Tom Preston-Werner

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Tom Preston-Werner
Preston-Werner in July 2013
Born (1979-10-28) October 28, 1979 (age 39)
Dubuque, Iowa, U.S.
ResidenceSan Francisco, California, U.S.
NationalityAmerican
CitizenshipUnited States
Alma materHarvey Mudd College(dropped out)
OccupationSoftware developer, Inventor, Entrepreneur
Years active2008 - present
OrganizationGitHub, Inc.
Known forco-founder of GitHub
Notable work
co-founder of GitHub
Net worth$1.25 billion (June 2018) [1]
TitleCo-Founder & Former CEO of GitHub
SuccessorChris Wanstrath
Spouse(s)Theresa Preston-Werner[2][3][non-primary source needed]
Children2
Websitetom.preston-werner.com

Thomas Preston-Werner (born October 28, 1979) is an American billionaire software developer, inventor and entrepreneur. He is an active contributor within the open-source development community, most prominently in the San Francisco Bay Area, where he lives.

He is best known as the founder and former CEO of GitHub,[4] a Git repository web-based hosting service, which he co-founded in 2008 with Chris Wanstrath and PJ Hyett.[5] He resigned from GitHub in 2014 when an internal investigation concluded that he and his wife harassed an employee.[6] Preston-Werner is also the creator of the avatar service Gravatar.[7]

Preston-Werner lives in San Francisco with his wife Theresa and their sons.[2][7]

His wife is a former grad student in cultural anthropology known for her involvement in historical research and social subjects.[8][9]

Early life[edit]

Preston-Werner grew up in Dubuque, Iowa. His father died when he was a child. His mother was a teacher and his stepfather was an engineer.[10]

He graduated grade school at Dubuque Senior High School and attended Harvey Mudd College in Claremont, California for 2 years before dropping out to pursue other endeavours.[10] He realized that he enjoyed programming far more than the math that was the core of his physics studies.[citation needed]

Influence[edit]

As an active contributor to the open-source developer and hacker culture, most prominently in areas involving the programming language Ruby,[11] he has written enthusiastic articles regarding his philosophies and opinions on various issues. He has been featured as a guest on podcasts, including Rubyology and SitePoint,[12] and he often speaks out about his conviction that developers should seek to collaborate more, and the measures which would promote such collaboration, such as writing better documentation and contributing to other people's projects.[13][non-primary source needed]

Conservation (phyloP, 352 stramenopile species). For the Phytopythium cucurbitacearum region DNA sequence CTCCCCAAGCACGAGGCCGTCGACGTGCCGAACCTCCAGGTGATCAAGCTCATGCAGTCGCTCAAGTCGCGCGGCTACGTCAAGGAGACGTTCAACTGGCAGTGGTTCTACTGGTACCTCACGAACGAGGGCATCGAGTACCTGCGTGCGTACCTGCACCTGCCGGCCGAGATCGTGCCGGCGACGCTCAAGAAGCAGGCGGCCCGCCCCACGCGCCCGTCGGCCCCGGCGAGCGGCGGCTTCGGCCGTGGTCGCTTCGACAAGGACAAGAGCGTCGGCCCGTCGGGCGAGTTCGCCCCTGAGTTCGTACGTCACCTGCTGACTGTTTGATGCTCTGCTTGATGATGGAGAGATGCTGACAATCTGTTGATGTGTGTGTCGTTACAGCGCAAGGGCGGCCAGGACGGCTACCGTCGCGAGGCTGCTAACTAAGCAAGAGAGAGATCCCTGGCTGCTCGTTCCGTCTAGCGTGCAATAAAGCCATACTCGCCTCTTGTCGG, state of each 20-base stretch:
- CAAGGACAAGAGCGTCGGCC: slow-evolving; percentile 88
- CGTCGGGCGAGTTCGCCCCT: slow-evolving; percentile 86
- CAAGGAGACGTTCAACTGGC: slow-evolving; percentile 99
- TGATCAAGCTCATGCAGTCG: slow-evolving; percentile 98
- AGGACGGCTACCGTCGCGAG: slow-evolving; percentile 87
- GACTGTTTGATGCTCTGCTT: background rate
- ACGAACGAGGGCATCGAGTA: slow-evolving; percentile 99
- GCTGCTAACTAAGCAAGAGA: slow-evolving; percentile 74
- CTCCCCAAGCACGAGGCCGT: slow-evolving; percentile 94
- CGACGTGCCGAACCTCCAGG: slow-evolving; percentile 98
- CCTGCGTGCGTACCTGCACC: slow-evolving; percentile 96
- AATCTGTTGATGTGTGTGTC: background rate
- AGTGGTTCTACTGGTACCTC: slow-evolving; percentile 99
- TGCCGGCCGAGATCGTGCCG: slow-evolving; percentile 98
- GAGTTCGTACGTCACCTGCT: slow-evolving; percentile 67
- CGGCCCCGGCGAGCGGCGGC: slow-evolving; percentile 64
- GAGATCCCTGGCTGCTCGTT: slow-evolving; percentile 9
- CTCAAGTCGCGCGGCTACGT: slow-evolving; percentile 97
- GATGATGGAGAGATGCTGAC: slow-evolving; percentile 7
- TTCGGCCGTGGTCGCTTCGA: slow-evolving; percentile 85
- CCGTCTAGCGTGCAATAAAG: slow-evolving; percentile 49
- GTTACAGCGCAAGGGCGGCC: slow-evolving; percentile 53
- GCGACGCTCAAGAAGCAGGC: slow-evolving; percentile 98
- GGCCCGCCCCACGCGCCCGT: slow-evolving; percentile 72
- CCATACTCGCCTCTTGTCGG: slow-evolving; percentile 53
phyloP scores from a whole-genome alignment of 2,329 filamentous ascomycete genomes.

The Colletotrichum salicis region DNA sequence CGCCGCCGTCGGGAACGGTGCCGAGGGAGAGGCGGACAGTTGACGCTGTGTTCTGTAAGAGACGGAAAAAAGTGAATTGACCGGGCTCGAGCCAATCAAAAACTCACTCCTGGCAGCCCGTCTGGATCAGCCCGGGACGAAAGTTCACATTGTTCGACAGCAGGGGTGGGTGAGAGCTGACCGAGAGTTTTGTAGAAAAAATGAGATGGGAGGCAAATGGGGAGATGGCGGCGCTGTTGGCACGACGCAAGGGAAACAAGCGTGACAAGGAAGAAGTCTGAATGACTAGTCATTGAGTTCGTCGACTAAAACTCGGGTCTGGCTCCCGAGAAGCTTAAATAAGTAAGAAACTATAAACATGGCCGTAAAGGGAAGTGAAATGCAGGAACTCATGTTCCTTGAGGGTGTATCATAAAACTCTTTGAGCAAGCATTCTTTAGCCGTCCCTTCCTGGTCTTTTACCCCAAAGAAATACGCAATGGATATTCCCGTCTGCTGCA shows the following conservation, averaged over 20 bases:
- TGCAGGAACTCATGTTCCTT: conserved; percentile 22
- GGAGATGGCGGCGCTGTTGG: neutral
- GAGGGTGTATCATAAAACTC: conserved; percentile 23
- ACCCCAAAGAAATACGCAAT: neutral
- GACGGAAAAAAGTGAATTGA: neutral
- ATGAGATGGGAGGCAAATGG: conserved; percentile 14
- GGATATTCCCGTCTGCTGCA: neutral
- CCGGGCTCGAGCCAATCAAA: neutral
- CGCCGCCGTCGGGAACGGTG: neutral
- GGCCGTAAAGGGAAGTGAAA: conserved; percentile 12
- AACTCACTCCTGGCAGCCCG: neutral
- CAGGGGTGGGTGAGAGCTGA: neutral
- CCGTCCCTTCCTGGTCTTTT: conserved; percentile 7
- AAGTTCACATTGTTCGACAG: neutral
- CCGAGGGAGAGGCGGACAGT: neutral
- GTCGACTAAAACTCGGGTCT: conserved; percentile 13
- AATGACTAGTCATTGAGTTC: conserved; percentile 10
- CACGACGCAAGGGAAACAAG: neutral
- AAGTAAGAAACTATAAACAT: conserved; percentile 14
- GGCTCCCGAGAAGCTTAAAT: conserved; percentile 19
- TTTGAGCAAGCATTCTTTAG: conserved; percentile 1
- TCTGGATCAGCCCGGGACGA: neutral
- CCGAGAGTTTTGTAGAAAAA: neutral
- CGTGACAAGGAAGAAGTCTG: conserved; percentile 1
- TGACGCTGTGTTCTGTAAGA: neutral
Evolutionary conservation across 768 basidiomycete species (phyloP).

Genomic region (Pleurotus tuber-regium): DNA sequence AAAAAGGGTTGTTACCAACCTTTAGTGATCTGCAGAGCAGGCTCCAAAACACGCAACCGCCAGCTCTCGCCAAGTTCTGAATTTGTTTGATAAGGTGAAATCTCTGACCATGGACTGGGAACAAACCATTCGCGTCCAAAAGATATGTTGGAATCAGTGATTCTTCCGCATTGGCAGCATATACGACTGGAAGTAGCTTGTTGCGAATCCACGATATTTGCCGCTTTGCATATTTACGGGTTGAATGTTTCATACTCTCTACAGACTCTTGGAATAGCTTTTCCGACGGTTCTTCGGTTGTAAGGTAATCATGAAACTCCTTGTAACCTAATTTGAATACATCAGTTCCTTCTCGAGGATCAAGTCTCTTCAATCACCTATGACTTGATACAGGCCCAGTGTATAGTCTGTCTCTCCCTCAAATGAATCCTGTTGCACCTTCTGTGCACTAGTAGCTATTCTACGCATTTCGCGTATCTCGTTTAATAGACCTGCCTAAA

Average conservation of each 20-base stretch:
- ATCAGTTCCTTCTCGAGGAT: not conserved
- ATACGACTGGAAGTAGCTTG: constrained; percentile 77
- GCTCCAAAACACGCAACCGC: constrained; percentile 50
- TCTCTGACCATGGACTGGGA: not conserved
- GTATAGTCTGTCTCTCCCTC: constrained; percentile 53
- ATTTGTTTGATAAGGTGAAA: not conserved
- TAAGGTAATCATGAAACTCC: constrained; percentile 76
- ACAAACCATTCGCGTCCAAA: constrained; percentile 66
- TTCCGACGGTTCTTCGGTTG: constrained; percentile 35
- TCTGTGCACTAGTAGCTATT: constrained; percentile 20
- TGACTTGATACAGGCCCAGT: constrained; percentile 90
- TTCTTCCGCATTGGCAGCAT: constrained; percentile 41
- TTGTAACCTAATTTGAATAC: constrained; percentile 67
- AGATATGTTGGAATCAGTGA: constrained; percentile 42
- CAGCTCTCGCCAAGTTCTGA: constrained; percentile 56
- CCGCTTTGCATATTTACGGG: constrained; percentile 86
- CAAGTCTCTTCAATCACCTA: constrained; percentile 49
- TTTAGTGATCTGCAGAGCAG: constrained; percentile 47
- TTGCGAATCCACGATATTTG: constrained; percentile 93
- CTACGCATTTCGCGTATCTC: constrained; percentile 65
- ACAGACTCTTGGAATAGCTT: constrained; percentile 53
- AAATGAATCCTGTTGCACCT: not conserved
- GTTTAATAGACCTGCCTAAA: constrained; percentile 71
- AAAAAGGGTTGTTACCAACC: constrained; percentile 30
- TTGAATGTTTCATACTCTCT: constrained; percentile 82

In 2008 Tom Preston-Werner spoke about the application of conceptual algorithms to higher-level thinking patterns, rather than solely to coding patterns.[14]

Preston was one of the initial members of the San Francisco group IcanhazRuby or ICHR[when?], after he became a regular member of the San Francisco Ruby Meetups. He continued until the meetings became overwhelmed by venture capital investors searching for talent; this prompted him to seek more private gatherings.[11] On April 8, 2011 he also started a conference called CodeConf, by means of GitHub's influence in the coding community.

Preston-Werner is the creator of the TOML configuration file format.[15]

Career[edit]

In an article published by Hacker Monthly in 2010, Preston wrote about his passion for ensuring that developers document the code they write so others can easily understand how it works.[16]

In 2004, Preston-Werner founded Gravatar, a service for providing globally unique avatars that follow users from site to site. The company grew to about 32,000 users in 2007,[17][non-primary source needed] when Preston-Werner sold the company to Automattic.[18] In 2005 he moved to San Francisco to work at Powerset, a natural language search engine. Powerset was acquired by Microsoft. Preston-Werner declined a $300,000 bonus and stock options from Microsoft so that he could focus on GitHub.[10]

GitHub[edit]

Preston-Werner co-founded GitHub in 2008 with Chris Wanstrath, PJ Hyett and Scott Chacon, as a place to share and collaborate on code.[19]

Architects, musicians, city governments, builders and others are currently using GitHub to share and collaborate on projects beyond software code.[20][21]

In 2010 Preston-Werner read a comment on Twitter insulting the quality of GitHub's search function. This prompted him to overhaul the service's search, drawing on his experience having worked at Powerset.[11]